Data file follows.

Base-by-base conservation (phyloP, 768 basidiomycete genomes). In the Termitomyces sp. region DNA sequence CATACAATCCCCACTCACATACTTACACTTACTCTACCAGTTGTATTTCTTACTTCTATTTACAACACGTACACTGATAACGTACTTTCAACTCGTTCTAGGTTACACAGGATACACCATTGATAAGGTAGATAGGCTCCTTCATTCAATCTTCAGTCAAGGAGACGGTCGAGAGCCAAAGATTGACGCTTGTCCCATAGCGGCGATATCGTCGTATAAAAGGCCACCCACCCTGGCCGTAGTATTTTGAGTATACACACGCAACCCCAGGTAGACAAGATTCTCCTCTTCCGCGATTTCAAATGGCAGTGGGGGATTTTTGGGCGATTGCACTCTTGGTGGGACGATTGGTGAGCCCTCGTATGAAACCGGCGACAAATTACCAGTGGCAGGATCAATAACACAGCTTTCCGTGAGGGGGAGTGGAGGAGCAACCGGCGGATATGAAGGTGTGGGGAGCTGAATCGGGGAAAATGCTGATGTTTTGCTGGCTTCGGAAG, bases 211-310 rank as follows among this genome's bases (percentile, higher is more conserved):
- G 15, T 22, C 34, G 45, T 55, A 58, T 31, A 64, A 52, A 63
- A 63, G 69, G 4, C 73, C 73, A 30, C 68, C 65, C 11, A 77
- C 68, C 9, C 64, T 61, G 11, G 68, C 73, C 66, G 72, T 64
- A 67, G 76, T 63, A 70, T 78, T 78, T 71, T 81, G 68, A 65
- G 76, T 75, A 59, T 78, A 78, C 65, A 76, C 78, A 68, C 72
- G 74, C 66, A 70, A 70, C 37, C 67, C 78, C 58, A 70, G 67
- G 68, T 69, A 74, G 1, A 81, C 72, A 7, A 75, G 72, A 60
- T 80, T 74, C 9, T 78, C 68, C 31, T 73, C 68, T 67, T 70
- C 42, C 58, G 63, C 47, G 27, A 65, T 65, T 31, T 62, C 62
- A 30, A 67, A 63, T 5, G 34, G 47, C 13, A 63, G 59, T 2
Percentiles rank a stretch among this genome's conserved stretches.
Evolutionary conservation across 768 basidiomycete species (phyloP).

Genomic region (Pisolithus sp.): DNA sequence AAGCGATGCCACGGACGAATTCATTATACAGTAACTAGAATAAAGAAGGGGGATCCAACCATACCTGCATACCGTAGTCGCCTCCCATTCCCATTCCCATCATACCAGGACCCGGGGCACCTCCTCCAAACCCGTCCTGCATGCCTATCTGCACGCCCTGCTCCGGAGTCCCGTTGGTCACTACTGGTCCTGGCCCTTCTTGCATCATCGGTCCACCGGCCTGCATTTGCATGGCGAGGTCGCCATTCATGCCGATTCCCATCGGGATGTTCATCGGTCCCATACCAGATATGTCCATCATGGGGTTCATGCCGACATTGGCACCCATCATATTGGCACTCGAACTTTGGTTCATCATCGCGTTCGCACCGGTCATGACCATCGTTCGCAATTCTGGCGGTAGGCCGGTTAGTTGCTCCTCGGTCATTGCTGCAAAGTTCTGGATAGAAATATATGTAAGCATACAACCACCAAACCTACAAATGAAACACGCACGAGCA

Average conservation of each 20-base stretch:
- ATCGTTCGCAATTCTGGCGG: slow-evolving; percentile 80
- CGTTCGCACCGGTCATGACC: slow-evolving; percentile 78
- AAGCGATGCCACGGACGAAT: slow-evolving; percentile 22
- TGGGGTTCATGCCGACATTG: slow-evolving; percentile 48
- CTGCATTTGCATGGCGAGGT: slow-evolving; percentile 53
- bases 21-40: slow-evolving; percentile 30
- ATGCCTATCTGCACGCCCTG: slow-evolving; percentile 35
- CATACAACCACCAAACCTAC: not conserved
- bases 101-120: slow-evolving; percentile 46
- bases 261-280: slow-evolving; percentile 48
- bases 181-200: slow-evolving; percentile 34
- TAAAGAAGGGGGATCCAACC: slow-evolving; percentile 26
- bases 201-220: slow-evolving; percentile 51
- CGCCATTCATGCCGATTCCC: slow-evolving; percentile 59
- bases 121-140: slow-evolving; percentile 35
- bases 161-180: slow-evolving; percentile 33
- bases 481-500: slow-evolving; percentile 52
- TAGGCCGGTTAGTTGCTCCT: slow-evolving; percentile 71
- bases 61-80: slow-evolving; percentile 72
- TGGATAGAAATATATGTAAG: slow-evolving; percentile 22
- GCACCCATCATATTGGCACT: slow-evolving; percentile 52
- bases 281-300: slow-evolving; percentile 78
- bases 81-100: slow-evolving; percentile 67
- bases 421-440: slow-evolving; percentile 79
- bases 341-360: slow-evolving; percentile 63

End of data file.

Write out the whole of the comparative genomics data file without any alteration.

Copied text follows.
Base-by-base conservation (phyloP, 768 basidiomycete genomes). In the Termitomyces sp. region DNA sequence CATACAATCCCCACTCACATACTTACACTTACTCTACCAGTTGTATTTCTTACTTCTATTTACAACACGTACACTGATAACGTACTTTCAACTCGTTCTAGGTTACACAGGATACACCATTGATAAGGTAGATAGGCTCCTTCATTCAATCTTCAGTCAAGGAGACGGTCGAGAGCCAAAGATTGACGCTTGTCCCATAGCGGCGATATCGTCGTATAAAAGGCCACCCACCCTGGCCGTAGTATTTTGAGTATACACACGCAACCCCAGGTAGACAAGATTCTCCTCTTCCGCGATTTCAAATGGCAGTGGGGGATTTTTGGGCGATTGCACTCTTGGTGGGACGATTGGTGAGCCCTCGTATGAAACCGGCGACAAATTACCAGTGGCAGGATCAATAACACAGCTTTCCGTGAGGGGGAGTGGAGGAGCAACCGGCGGATATGAAGGTGTGGGGAGCTGAATCGGGGAAAATGCTGATGTTTTGCTGGCTTCGGAAG, bases 211-310 rank as follows among this genome's bases (percentile, higher is more conserved):
- G 15, T 22, C 34, G 45, T 55, A 58, T 31, A 64, A 52, A 63
- A 63, G 69, G 4, C 73, C 73, A 30, C 68, C 65, C 11, A 77
- C 68, C 9, C 64, T 61, G 11, G 68, C 73, C 66, G 72, T 64
- A 67, G 76, T 63, A 70, T 78, T 78, T 71, T 81, G 68, A 65
- G 76, T 75, A 59, T 78, A 78, C 65, A 76, C 78, A 68, C 72
- G 74, C 66, A 70, A 70, C 37, C 67, C 78, C 58, A 70, G 67
- G 68, T 69, A 74, G 1, A 81, C 72, A 7, A 75, G 72, A 60
- T 80, T 74, C 9, T 78, C 68, C 31, T 73, C 68, T 67, T 70
- C 42, C 58, G 63, C 47, G 27, A 65, T 65, T 31, T 62, C 62
- A 30, A 67, A 63, T 5, G 34, G 47, C 13, A 63, G 59, T 2
Percentiles rank a stretch among this genome's conserved stretches.
Evolutionary conservation across 768 basidiomycete species (phyloP).

Genomic region (Pisolithus sp.): DNA sequence AAGCGATGCCACGGACGAATTCATTATACAGTAACTAGAATAAAGAAGGGGGATCCAACCATACCTGCATACCGTAGTCGCCTCCCATTCCCATTCCCATCATACCAGGACCCGGGGCACCTCCTCCAAACCCGTCCTGCATGCCTATCTGCACGCCCTGCTCCGGAGTCCCGTTGGTCACTACTGGTCCTGGCCCTTCTTGCATCATCGGTCCACCGGCCTGCATTTGCATGGCGAGGTCGCCATTCATGCCGATTCCCATCGGGATGTTCATCGGTCCCATACCAGATATGTCCATCATGGGGTTCATGCCGACATTGGCACCCATCATATTGGCACTCGAACTTTGGTTCATCATCGCGTTCGCACCGGTCATGACCATCGTTCGCAATTCTGGCGGTAGGCCGGTTAGTTGCTCCTCGGTCATTGCTGCAAAGTTCTGGATAGAAATATATGTAAGCATACAACCACCAAACCTACAAATGAAACACGCACGAGCA

Average conservation of each 20-base stretch:
- ATCGTTCGCAATTCTGGCGG: slow-evolving; percentile 80
- CGTTCGCACCGGTCATGACC: slow-evolving; percentile 78
- AAGCGATGCCACGGACGAAT: slow-evolving; percentile 22
- TGGGGTTCATGCCGACATTG: slow-evolving; percentile 48
- CTGCATTTGCATGGCGAGGT: slow-evolving; percentile 53
- bases 21-40: slow-evolving; percentile 30
- ATGCCTATCTGCACGCCCTG: slow-evolving; percentile 35
- CATACAACCACCAAACCTAC: not conserved
- bases 101-120: slow-evolving; percentile 46
- bases 261-280: slow-evolving; percentile 48
- bases 181-200: slow-evolving; percentile 34
- TAAAGAAGGGGGATCCAACC: slow-evolving; percentile 26
- bases 201-220: slow-evolving; percentile 51
- CGCCATTCATGCCGATTCCC: slow-evolving; percentile 59
- bases 121-140: slow-evolving; percentile 35
- bases 161-180: slow-evolving; percentile 33
- bases 481-500: slow-evolving; percentile 52
- TAGGCCGGTTAGTTGCTCCT: slow-evolving; percentile 71
- bases 61-80: slow-evolving; percentile 72
- TGGATAGAAATATATGTAAG: slow-evolving; percentile 22
- GCACCCATCATATTGGCACT: slow-evolving; percentile 52
- bases 281-300: slow-evolving; percentile 78
- bases 81-100: slow-evolving; percentile 67
- bases 421-440: slow-evolving; percentile 79
- bases 341-360: slow-evolving; percentile 63